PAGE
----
He started college at a small state college less than an hour’s drive from us, so I thought we would see much more of each other. We visited a bit, but he was busy with school and life. One afternoon he drove up unexpectedly; his dorm had been evacuated by a bomb scare, so he had decided to drive up and see me. We went on a long walk along the country roads we had both come to know so well. I was making my plans to start my own college career the following year, plans which at that point were still entirely musical. I had shared with him some bit of writing I had done before we set off on our walk, and he seemed preoccupied with it as we talked of our plans and dreams. “You are a good writer,” he finally managed to say. “I don’t want to influence you or anything,” he went on, “but if you don’t do something with your writing, I’ll kill you.” He gave me a half-smile, behind which was an earnestness I was not expecting from him. “Not that I’m trying to influence you or anything,” he was quick to add.
I was flattered by the praise, and amused by his unexpected seriousness. I had never given a thought to pursuing any path that overtly involved writing. It was simply something I did, had always struggled with, but kept at, like a compulsion. But his words stirred the seed of truth that lay in my soul, and before long I knew that my music would be words.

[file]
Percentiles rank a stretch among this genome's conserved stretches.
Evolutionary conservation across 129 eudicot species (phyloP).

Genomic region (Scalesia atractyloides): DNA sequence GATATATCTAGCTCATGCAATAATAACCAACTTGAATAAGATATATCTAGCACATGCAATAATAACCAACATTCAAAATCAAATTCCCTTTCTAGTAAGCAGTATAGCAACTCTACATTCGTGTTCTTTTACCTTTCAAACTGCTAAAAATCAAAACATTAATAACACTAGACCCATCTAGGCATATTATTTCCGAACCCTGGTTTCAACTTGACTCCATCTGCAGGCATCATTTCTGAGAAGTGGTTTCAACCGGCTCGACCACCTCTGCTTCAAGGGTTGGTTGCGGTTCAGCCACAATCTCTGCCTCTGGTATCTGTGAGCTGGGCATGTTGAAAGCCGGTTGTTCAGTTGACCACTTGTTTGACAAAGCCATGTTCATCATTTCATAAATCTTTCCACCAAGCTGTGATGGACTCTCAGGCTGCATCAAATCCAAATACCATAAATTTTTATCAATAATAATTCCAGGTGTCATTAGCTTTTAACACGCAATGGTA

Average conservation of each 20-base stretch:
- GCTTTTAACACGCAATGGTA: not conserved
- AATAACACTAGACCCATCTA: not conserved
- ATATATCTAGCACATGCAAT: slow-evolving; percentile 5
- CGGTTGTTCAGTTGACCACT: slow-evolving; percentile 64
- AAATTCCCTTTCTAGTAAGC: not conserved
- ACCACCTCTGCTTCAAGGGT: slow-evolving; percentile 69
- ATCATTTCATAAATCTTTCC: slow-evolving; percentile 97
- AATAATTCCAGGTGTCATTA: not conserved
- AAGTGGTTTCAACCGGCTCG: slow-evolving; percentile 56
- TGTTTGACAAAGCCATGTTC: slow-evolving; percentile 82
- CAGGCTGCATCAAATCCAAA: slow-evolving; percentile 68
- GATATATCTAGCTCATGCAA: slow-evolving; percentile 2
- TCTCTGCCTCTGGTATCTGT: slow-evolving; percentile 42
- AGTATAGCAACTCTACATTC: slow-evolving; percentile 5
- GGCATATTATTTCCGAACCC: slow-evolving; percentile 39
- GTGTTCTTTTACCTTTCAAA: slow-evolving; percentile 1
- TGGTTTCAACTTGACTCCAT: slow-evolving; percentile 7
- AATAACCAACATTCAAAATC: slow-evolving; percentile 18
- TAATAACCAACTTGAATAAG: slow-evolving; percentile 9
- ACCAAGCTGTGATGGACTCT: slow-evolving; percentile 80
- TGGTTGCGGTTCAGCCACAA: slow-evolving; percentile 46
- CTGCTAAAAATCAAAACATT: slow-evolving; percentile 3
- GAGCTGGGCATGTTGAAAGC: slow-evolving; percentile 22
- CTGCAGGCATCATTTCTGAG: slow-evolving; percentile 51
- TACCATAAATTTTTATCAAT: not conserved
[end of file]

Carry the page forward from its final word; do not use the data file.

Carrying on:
The last time I saw Nate, he came to visit me at seminary. He had left college and was studying modelling in the Twin Cities, aspiring to be an actor and working night security somewhere. We caught up for a while in my room, then we went for a long walk around campus. He observed that we were studying for opposite professions: my path was one of meaning and integrity, while he was studying to be “professionally shallow.”
I never saw him again. We exchanged emails for a while, but I am not a reliable correspondent, and before much longer the address I had for him no longer worked. Occasional late-night Google searches have failed to bring me any news of his life. About three and a half years ago, in the midst of the wedding preparations, I very much wanted to invite my old friend to share with me one of the happiest days of my life. I wrote a letter to his mother, asking her to either send me Nate’s current address or pass mine along to him. I received no reply from either her or him.
I don’t know where you are now, Nate, or what you are doing. I trust you have found your path, and are making your mark. You will probably never read this, because for all the heralded smallness of this world, there is plenty of room in it for our paths to never cross again. But should you happen across this somehow, I thought you should know I still treasure the long friendship that was ours. And I wanted you to know I am still writing, still putting the occasional word out into the world. Not that you influenced me or anything.